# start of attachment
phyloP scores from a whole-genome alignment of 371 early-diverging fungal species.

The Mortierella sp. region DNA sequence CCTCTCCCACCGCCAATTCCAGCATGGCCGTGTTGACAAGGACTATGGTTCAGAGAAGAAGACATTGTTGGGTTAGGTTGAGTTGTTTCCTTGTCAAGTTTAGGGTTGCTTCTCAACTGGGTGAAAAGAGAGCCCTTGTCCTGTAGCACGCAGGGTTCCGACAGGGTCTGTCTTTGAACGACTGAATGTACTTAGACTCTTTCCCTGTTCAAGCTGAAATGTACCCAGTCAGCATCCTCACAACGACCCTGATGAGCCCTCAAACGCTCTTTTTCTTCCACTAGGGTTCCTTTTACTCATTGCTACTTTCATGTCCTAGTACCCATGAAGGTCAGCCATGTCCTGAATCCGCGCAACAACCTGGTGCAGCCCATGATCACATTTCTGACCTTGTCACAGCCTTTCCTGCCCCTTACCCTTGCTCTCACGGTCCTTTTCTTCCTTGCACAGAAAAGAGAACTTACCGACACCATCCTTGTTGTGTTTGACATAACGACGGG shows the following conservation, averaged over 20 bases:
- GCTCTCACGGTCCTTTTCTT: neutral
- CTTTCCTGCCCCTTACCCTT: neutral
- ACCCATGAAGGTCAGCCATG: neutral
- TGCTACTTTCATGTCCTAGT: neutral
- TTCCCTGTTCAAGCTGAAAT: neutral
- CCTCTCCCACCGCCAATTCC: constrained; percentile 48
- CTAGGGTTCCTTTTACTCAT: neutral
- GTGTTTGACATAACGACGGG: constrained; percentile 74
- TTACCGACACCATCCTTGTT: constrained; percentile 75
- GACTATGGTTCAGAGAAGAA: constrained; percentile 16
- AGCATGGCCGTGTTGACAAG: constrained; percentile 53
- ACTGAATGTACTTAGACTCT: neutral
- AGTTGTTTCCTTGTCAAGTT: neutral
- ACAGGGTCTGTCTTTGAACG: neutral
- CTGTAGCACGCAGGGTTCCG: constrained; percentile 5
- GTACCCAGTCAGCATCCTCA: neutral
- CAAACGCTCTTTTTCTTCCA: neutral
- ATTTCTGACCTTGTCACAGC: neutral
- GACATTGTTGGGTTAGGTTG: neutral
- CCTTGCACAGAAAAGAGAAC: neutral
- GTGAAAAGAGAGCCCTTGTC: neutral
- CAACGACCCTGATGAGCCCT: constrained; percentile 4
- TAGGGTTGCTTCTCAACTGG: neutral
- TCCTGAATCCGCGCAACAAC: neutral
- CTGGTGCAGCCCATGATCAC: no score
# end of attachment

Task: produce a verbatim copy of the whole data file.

phyloP scores from a whole-genome alignment of 371 early-diverging fungal species.

The Mortierella sp. region DNA sequence CCTCTCCCACCGCCAATTCCAGCATGGCCGTGTTGACAAGGACTATGGTTCAGAGAAGAAGACATTGTTGGGTTAGGTTGAGTTGTTTCCTTGTCAAGTTTAGGGTTGCTTCTCAACTGGGTGAAAAGAGAGCCCTTGTCCTGTAGCACGCAGGGTTCCGACAGGGTCTGTCTTTGAACGACTGAATGTACTTAGACTCTTTCCCTGTTCAAGCTGAAATGTACCCAGTCAGCATCCTCACAACGACCCTGATGAGCCCTCAAACGCTCTTTTTCTTCCACTAGGGTTCCTTTTACTCATTGCTACTTTCATGTCCTAGTACCCATGAAGGTCAGCCATGTCCTGAATCCGCGCAACAACCTGGTGCAGCCCATGATCACATTTCTGACCTTGTCACAGCCTTTCCTGCCCCTTACCCTTGCTCTCACGGTCCTTTTCTTCCTTGCACAGAAAAGAGAACTTACCGACACCATCCTTGTTGTGTTTGACATAACGACGGG shows the following conservation, averaged over 20 bases:
- GCTCTCACGGTCCTTTTCTT: neutral
- CTTTCCTGCCCCTTACCCTT: neutral
- ACCCATGAAGGTCAGCCATG: neutral
- TGCTACTTTCATGTCCTAGT: neutral
- TTCCCTGTTCAAGCTGAAAT: neutral
- CCTCTCCCACCGCCAATTCC: constrained; percentile 48
- CTAGGGTTCCTTTTACTCAT: neutral
- GTGTTTGACATAACGACGGG: constrained; percentile 74
- TTACCGACACCATCCTTGTT: constrained; percentile 75
- GACTATGGTTCAGAGAAGAA: constrained; percentile 16
- AGCATGGCCGTGTTGACAAG: constrained; percentile 53
- ACTGAATGTACTTAGACTCT: neutral
- AGTTGTTTCCTTGTCAAGTT: neutral
- ACAGGGTCTGTCTTTGAACG: neutral
- CTGTAGCACGCAGGGTTCCG: constrained; percentile 5
- GTACCCAGTCAGCATCCTCA: neutral
- CAAACGCTCTTTTTCTTCCA: neutral
- ATTTCTGACCTTGTCACAGC: neutral
- GACATTGTTGGGTTAGGTTG: neutral
- CCTTGCACAGAAAAGAGAAC: neutral
- GTGAAAAGAGAGCCCTTGTC: neutral
- CAACGACCCTGATGAGCCCT: constrained; percentile 4
- TAGGGTTGCTTCTCAACTGG: neutral
- TCCTGAATCCGCGCAACAAC: neutral
- CTGGTGCAGCCCATGATCAC: no score